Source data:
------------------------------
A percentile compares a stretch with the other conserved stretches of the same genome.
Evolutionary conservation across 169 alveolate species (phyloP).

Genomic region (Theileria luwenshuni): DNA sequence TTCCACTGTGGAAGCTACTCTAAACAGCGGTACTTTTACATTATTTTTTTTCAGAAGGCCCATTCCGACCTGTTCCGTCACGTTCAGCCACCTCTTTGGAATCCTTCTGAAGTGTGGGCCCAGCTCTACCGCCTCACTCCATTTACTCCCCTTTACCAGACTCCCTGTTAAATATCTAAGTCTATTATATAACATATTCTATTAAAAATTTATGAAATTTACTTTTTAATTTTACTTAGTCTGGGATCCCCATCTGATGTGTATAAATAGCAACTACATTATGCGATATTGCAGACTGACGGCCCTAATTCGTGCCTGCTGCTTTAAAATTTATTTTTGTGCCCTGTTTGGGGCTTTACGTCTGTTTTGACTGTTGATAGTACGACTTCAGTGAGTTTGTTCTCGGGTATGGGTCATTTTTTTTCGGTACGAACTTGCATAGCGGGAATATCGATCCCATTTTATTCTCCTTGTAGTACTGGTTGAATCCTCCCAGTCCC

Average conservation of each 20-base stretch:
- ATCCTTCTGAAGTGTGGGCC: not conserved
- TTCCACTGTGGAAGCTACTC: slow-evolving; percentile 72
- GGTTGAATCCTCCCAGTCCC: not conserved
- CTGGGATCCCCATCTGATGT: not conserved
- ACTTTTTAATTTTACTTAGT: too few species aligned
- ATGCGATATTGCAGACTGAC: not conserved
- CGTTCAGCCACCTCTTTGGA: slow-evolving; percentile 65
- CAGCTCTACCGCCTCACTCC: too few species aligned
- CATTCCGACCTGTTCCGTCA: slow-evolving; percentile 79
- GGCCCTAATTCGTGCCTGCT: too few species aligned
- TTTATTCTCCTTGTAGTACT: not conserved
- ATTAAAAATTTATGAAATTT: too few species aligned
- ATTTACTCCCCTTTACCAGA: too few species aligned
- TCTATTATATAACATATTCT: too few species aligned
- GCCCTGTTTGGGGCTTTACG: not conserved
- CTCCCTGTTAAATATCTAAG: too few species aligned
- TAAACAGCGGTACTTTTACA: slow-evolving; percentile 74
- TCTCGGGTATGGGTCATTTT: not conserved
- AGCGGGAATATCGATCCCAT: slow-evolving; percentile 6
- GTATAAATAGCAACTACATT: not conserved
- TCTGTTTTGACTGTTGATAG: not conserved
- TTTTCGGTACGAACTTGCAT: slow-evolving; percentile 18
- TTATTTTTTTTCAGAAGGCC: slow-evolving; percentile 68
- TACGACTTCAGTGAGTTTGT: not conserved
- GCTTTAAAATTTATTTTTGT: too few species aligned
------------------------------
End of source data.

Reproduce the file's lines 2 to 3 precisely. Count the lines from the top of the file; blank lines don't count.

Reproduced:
Evolutionary conservation across 169 alveolate species (phyloP).

Genomic region (Theileria luwenshuni): DNA sequence TTCCACTGTGGAAGCTACTCTAAACAGCGGTACTTTTACATTATTTTTTTTCAGAAGGCCCATTCCGACCTGTTCCGTCACGTTCAGCCACCTCTTTGGAATCCTTCTGAAGTGTGGGCCCAGCTCTACCGCCTCACTCCATTTACTCCCCTTTACCAGACTCCCTGTTAAATATCTAAGTCTATTATATAACATATTCTATTAAAAATTTATGAAATTTACTTTTTAATTTTACTTAGTCTGGGATCCCCATCTGATGTGTATAAATAGCAACTACATTATGCGATATTGCAGACTGACGGCCCTAATTCGTGCCTGCTGCTTTAAAATTTATTTTTGTGCCCTGTTTGGGGCTTTACGTCTGTTTTGACTGTTGATAGTACGACTTCAGTGAGTTTGTTCTCGGGTATGGGTCATTTTTTTTCGGTACGAACTTGCATAGCGGGAATATCGATCCCATTTTATTCTCCTTGTAGTACTGGTTGAATCCTCCCAGTCCC